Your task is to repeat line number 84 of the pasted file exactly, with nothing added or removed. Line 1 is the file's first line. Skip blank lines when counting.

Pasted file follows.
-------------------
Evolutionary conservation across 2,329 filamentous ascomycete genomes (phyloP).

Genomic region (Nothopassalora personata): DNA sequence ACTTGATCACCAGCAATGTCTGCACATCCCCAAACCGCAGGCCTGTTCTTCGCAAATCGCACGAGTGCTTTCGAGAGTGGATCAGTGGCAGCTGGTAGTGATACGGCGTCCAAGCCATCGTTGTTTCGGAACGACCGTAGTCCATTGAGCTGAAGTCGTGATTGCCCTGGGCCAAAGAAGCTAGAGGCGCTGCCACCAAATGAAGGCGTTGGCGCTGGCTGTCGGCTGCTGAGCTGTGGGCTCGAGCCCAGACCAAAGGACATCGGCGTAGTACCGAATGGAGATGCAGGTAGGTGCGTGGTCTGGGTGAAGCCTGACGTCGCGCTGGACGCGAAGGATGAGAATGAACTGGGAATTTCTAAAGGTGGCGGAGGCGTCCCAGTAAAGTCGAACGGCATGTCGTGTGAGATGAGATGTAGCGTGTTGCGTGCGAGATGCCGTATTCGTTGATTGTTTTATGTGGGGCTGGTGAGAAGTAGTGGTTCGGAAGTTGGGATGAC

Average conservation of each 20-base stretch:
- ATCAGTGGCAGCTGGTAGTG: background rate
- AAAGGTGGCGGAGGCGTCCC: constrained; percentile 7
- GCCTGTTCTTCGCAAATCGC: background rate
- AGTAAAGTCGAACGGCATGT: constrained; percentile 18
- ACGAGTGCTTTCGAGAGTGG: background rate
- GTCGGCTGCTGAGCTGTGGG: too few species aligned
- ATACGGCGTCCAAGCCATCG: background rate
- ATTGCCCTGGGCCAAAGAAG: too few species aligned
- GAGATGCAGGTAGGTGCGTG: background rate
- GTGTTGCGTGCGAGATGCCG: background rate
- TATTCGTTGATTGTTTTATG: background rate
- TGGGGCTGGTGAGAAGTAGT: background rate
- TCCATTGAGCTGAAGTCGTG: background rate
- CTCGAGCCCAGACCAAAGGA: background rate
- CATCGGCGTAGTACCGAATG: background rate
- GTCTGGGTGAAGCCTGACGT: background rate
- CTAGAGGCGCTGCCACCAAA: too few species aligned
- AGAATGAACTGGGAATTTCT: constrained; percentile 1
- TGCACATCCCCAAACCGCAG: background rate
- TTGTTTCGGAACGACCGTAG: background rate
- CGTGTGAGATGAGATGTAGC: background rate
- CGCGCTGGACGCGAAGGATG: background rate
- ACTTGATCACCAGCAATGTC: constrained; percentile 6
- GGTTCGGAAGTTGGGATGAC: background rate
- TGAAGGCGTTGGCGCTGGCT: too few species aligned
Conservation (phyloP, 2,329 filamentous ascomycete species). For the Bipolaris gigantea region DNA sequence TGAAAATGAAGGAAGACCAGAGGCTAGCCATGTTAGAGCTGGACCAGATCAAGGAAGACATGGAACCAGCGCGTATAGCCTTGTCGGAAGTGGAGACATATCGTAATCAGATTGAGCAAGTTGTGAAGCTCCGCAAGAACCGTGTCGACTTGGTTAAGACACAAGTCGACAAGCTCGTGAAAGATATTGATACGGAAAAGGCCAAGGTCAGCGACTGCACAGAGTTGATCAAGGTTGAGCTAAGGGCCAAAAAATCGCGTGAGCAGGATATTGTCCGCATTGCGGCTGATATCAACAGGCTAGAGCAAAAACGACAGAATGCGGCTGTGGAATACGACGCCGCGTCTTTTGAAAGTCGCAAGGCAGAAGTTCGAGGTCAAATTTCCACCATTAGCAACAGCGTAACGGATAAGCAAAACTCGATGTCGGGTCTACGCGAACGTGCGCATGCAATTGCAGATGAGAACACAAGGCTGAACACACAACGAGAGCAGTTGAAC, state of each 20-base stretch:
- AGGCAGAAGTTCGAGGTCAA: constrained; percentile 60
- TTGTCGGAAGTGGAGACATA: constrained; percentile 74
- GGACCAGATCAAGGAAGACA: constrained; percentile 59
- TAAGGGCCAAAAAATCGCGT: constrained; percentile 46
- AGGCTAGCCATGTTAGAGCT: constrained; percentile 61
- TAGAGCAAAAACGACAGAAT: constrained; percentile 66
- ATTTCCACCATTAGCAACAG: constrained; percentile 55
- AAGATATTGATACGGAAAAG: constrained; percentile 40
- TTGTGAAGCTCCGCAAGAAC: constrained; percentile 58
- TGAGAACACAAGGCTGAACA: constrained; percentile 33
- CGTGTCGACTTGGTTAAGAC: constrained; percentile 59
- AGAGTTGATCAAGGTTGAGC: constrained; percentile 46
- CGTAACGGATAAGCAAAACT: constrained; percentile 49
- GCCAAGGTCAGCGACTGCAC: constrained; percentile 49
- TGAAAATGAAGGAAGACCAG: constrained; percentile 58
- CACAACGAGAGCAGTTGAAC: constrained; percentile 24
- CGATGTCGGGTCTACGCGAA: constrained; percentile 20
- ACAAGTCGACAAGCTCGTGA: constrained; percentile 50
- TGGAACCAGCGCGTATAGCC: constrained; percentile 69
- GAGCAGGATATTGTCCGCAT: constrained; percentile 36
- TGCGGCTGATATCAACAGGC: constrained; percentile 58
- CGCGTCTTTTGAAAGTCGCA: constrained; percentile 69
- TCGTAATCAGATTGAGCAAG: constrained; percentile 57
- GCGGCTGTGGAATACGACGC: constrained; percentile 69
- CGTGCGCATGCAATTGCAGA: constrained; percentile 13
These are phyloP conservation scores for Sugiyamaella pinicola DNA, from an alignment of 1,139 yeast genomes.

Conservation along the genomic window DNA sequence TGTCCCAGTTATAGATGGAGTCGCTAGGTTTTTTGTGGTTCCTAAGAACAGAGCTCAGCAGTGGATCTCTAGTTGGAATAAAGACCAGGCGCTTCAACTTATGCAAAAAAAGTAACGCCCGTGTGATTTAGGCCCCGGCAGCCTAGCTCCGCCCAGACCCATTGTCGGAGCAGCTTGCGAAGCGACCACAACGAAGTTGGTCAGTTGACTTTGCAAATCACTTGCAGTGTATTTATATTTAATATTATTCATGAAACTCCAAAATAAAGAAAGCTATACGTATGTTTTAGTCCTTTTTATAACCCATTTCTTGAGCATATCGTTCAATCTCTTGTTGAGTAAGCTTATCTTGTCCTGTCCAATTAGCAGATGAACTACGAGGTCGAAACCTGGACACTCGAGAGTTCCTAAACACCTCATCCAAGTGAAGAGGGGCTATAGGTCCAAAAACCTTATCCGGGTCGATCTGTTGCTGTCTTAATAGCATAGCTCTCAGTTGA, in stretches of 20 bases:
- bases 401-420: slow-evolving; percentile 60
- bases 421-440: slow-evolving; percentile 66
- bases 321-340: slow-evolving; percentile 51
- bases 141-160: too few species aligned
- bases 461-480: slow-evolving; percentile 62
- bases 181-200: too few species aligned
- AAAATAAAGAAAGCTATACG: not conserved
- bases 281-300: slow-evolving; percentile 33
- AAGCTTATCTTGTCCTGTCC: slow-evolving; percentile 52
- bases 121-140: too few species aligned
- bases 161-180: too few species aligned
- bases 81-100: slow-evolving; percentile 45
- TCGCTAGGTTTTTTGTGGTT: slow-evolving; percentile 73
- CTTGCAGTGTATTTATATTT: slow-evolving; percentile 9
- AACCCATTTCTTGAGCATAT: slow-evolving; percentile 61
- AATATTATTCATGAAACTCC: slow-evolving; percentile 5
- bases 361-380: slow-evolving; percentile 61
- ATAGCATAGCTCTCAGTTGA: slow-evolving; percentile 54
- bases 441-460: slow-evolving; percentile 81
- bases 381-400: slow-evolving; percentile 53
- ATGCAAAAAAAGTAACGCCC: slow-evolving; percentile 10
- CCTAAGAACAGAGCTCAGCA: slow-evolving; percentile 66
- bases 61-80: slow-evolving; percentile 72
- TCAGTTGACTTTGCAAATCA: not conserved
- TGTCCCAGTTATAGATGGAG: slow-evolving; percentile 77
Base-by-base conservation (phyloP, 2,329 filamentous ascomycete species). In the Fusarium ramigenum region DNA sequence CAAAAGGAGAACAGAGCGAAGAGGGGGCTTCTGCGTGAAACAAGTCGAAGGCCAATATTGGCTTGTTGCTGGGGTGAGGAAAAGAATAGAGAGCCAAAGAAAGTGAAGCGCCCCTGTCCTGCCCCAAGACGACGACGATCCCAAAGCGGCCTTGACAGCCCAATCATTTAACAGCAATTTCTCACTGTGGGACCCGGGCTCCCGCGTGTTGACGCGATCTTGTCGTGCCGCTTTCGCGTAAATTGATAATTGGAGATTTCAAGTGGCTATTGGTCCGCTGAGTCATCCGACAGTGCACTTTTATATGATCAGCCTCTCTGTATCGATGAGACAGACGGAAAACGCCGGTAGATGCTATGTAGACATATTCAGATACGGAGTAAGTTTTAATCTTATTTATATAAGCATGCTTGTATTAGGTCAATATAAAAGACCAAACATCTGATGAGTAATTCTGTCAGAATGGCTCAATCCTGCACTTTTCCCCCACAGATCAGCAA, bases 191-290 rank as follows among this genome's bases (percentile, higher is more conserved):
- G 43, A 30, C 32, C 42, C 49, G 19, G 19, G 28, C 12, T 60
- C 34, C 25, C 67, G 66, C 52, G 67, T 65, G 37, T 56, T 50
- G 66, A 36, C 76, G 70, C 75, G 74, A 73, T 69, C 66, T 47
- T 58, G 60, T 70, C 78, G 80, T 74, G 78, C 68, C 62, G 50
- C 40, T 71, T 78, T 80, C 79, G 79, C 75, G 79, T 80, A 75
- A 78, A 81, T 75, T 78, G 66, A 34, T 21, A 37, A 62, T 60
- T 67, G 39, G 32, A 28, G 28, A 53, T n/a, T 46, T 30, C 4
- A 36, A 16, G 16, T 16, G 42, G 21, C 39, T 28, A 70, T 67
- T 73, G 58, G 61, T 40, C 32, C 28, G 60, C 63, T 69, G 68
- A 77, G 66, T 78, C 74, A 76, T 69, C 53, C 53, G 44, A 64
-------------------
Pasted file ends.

- C 34, C 25, C 67, G 66, C 52, G 67, T 65, G 37, T 56, T 50